Evolution or revolution?
That was the question running through the back of an empty mind on Saturday afternoon as West Virginia University put 70 points on the board and Baylor 63 in a game that was not far removed from watching kids playing catch with a football in the backyard.
Someone likened it to 7-on-7 football, but in truth no one could convince me there were as many as seven players on the defensive side of the football at any given moment. If there were seven on defense, there had to be 11 on offense.
Or a Canadian 12.
Where, though, did this game we were watching come from? Was it really part of an evolutionary process that began with the flying wedge and went through the single wing, the winged-T, the triple option, the wishbone, the freeze option?
Certainly it didn’t look like it was, but then again they say man came from sea creatures, yet there appears to be no link to lobster when you compare, save except the hands that Stedman Bailey seems to possess that latch onto the football as if they were pincers.
Or is this simply a revolution that grew out of a protest movement against land-based football, a realization that it is easier for one man with the ball to beat one defender in space than to hand it off to one running back and have 11 men trying to tackle him while being blocked by only nine?
Certainly, it is a different brand of football.
Paul Rhoads doesn’t like it. He is the Iowa State coach whose roots are in defense and who once ran that aspect of the game for Pitt, becoming the No. 1 enemy of WVU football when he figured out a way to stop Rich Rodriguez’s offense when all WVU needed to do was beat a 24-point underdog Panther team to go into the national championship game.
“I like regular football,” Rhoads said during this week’s Big 12 coaches’ conference call.
Of course, this was the worst week for him to defend that point, coming off a game against Texas Tech where his “regular football” offense scored six points and gained fewer than 200 total yards.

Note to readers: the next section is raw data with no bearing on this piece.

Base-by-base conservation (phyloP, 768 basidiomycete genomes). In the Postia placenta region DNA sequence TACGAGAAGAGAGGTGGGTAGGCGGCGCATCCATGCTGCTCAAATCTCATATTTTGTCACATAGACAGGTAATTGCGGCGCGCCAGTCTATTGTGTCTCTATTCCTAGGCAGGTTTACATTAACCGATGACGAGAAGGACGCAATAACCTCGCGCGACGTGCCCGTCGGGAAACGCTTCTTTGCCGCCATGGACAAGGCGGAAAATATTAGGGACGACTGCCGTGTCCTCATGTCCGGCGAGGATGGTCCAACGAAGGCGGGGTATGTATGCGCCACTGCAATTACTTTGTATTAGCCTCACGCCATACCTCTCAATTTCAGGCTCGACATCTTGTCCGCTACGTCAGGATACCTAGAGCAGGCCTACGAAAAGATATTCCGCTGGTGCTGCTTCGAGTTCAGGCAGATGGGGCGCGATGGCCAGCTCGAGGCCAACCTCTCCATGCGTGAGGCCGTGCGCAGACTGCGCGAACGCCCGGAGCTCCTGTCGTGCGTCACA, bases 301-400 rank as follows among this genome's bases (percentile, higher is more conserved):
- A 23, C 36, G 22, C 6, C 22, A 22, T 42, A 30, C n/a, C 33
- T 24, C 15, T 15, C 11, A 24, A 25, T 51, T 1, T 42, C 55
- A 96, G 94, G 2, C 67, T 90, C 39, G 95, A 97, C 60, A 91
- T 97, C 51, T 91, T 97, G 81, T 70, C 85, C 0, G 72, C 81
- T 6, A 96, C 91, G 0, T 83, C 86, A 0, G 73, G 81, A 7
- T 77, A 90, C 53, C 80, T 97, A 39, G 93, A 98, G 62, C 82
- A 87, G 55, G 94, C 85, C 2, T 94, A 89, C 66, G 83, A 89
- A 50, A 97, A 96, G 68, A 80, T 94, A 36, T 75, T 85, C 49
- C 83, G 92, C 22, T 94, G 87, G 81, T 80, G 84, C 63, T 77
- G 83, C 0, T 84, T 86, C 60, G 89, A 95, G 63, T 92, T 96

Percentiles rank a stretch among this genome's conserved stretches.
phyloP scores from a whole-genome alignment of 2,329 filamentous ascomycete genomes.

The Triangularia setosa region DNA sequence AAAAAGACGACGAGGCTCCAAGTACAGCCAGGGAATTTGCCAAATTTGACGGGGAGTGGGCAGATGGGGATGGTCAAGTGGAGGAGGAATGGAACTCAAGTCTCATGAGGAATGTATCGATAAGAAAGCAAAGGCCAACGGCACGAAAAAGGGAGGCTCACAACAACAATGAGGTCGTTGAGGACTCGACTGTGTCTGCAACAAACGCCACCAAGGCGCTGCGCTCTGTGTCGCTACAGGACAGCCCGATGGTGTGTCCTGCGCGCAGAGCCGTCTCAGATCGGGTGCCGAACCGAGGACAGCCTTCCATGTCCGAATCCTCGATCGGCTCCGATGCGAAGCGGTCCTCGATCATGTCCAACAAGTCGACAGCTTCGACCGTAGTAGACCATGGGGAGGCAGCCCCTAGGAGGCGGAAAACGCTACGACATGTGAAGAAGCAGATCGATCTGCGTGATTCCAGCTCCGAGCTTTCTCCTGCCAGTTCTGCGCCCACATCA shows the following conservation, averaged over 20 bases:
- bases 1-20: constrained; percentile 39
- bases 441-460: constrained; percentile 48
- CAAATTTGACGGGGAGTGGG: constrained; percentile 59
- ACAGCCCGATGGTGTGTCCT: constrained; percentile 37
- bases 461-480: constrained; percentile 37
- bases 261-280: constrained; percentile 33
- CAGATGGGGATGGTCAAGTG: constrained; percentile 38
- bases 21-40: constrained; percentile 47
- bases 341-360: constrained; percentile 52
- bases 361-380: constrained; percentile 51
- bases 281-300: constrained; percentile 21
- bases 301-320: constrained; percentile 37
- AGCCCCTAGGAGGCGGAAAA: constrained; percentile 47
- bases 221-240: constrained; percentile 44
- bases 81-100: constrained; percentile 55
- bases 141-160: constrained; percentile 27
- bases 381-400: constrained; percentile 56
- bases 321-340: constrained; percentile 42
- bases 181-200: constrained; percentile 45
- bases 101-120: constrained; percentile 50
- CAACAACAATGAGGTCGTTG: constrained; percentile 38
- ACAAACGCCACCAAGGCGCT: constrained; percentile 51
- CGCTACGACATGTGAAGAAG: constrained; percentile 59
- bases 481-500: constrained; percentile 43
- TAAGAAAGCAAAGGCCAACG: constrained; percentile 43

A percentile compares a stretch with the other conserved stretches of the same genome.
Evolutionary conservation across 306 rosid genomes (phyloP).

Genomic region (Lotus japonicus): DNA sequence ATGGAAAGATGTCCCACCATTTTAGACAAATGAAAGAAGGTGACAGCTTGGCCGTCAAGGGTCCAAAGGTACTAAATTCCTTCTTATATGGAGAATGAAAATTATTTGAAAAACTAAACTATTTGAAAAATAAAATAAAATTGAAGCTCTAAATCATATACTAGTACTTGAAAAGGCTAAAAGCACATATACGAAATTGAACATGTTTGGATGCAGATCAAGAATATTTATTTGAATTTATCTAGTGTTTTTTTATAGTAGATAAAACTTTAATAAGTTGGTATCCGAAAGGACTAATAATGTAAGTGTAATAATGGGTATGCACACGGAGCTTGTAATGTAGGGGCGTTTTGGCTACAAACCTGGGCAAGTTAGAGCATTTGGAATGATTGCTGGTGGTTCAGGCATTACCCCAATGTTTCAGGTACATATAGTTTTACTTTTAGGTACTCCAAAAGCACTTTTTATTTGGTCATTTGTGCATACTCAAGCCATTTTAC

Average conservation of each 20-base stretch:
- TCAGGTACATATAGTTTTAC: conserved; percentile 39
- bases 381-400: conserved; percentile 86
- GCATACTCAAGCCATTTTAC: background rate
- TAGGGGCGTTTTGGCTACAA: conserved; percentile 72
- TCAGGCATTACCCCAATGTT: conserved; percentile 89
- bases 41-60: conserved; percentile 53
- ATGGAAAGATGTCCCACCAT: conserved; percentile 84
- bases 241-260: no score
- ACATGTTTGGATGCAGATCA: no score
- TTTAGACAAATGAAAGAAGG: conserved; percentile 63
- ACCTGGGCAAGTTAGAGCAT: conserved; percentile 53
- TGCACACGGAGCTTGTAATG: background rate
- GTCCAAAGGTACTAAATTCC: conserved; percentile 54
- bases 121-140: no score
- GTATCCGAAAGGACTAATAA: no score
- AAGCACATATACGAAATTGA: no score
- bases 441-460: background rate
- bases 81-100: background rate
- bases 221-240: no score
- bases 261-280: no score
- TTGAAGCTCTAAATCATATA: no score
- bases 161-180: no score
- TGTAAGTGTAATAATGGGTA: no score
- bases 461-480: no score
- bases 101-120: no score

Charlie Weis, the head coach at Kansas, also is something of a mythological creature when it comes to defense, having been the man who ran New England’s defense through its early Super Bowl runs.
He looks at these offenses, especially the one Geno Smith is running at West Virginia, and admits amazement.
“It’s a tad bit scary,” he said. “The volume of points scored, you look at the scoreboard and say, ‘My gosh!’ You look at the numbers. I know it’s across the country, but especially in this conference where so many points are being scored.”
It is difficult to admit that it may go back to the first forward pass, said to be thrown out of desperation by the legendary Walter Camp as he was being tackled in 1876, or even to the first legal pass that was thrown in 1906 by St. Louis University’s Bradbury Robinson against Carroll College.
In truth, as recently as 1985, WVU’s leading passer was Mike Timko, who passed for 567 yards that season, fewer yards than the 656 Geno Smith threw for against Baylor.
The wide-open, precision passing game grew out of the minds of Hal Mumme and Mike Leach, each a tutor of WVU coach Dana Holgorsen, and now it is proliferating throughout football, coming along at almost the perfect time.
The forward pass was legalized in 1906 in part because President Teddy Roosevelt demanded reform in the game to make it safer. That is little different than the rules’ revisions that are going on in this era to make the game safer, almost all of them legislated against the defense.
Bob Stoops of Oklahoma, who has a pretty fair passer of his own in quarterback Landry Jones, has gone public with the difficulties it all presents to defensive coaches.
“It’s a nightmare,” Stoops said to Berry Tramel of the Oklahoman.
He noted one situation:
“An opponent threw a deep ball 50 yards downfield. Incomplete. While OU’s two defensive backs hurried back to the line of scrimmage to set up for the next play, the intended receiver just stepped off the field, and his substitute, back upfield, stepped on. And the offense ran a play before the OU DBs were in place,” Tramel wrote.
Stoops felt that was an unfair advantage for the offense ... and is probably right about it.
But he also understands that the offenses themselves have evolved to the point of being unstoppable.
“What you have to appreciate, while everyone will have their debates, the precision of some of the quarterbacks and receivers, some of the things they’re doing, it’s pretty strong. Just gets harder and harder to defend.”
So what do you do? Do you throw up your hands and just concentrate on outscoring the other team, as it sometimes appeared had happened in Saturday’s Baylor-WVU game?
No, said Weis.
“I don’t think there’s a defensive guy who would say that,” Weis said. “They are always finding ways to stop the offense or, at least, slow them down.”
But the truth is it has reached the point that stopping these offenses when they have talented players is almost impossible.
“When they have those players, they are going to score points. You are not going to hold them to low numbers,” Weis admitted.
Email Bob Hertzel at firstname.lastname@example.org or follow him on Twitter @bhertzel.
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